This one just came up with a client the other day. She went on a 2nd round interview and wasn’t able to get the interviewer’s email address. Since she’s working with me, she knows that it’s important to always send a thank you note and so was wondering what to do.

Option 1: If you know any other employees’ email addresses and you know the first and last name of the person who interviewed you, you can guess.

Just plug your interviewer’s first and name into the email formula and viola, you’re ready to send your thank you note. If for some reason the email is incorrect, you will get a bounce back and know you will need to try another tactic.

Option 2: Just ask the person who coordinated the interviews.

Generally, this is a recruiting or HR person and they will be happy to pass along this information. You can say something like the below:

Hi [scheduling contact], Thank you so much for setting up my interview today. It was great meeting with [person] and I really enjoyed our conversation. I didn’t get a chance to get [his/her] email address and I was wondering if you would be willing to pass it along so I can send a thank you note. Thanks again and I am looking forward to hearing about the next steps in the process!

Option 3: Email that same scheduling contact and ask him or her to pass along a note that you attach to the email

This is a good option if it seems like the person you interviewed with didn’t want you to have their contact information for some reason. In that case, you can email the recruiting/HR contact and say something like the below:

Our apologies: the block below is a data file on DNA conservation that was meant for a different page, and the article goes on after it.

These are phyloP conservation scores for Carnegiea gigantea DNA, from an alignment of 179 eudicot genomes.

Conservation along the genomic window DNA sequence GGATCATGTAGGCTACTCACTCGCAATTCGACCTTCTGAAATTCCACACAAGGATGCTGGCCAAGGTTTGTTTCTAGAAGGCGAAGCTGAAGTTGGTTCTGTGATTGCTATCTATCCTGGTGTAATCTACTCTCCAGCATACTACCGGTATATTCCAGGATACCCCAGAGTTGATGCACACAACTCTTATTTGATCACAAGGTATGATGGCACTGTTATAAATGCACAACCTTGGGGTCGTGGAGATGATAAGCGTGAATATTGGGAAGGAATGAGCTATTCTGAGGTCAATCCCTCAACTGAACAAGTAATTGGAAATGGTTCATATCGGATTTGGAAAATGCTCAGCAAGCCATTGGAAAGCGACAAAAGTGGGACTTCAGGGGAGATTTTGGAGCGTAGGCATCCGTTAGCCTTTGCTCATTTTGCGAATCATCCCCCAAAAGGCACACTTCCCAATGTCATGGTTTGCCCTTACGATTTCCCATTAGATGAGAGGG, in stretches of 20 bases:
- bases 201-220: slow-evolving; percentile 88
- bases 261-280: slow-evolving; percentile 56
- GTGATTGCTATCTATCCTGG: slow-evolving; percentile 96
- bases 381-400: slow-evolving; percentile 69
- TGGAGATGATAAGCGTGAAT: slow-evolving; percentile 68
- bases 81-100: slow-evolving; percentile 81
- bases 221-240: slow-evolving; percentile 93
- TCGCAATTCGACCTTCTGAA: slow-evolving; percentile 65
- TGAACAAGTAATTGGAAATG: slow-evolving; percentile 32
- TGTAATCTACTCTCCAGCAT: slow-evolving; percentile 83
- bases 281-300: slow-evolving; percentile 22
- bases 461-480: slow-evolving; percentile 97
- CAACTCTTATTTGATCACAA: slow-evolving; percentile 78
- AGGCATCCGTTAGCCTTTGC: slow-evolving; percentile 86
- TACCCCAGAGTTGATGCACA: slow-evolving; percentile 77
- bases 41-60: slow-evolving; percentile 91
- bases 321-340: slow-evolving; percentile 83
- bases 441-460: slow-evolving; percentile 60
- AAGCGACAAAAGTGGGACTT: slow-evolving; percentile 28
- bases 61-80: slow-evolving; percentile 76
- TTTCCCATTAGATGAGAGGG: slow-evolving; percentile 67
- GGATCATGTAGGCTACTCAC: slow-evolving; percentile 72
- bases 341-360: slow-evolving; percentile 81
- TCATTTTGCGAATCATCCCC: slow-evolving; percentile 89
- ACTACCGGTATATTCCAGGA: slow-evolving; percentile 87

Hi [scheduling contact], Thank you so much for setting up my interview today. I was hoping you could pass along the thank you note below to [interviewer]. I really enjoyed our conversation and I’m looking forward to hearing about the next steps in the process!

A few other tips

Always customize your thank you notes to the interviewer and to the content of your conversation – more on this here If you interviewed with multiple people, you should still write individual notes to each interviewer Send your thank you note the same day as the interview or the day after at the latest If you’re wondering if you should email or send a handwritten note, I recommend email simply because it’s faster. If you feel that a handwritten note will go a long way, you can send a snail mail thank you note in addition to your email as a follow up — just make sure you say slightly different things in the 2 notes!

  • Comment 1: There’s a lot of solid advice here, but you don’t actually answer the question asked up front and directly, which is, is it ok to harvest an email address from an online source. I might infer your answer would be yes, but always better to make it clear as first point in your answer. However, please note your experience and contribution is appreciated. – whitneyland Dec 18 '17 at 19:10
  • Comment 2: On SE sites, it’s generally better to use bold letters rather than all caps. Who cares if people still get your point? It’s true the point is still made, but people tend to subconsciously react more positively to standard forms unless changing them serves a purpose. The fancy word would be, it’s not idiomatic to use all caps on SE sites. Sorry for the last sentence, I hate using fancy sounding words. but I don’t know any other word that expresses it. – whitneyland Dec 18 '17 at 19:16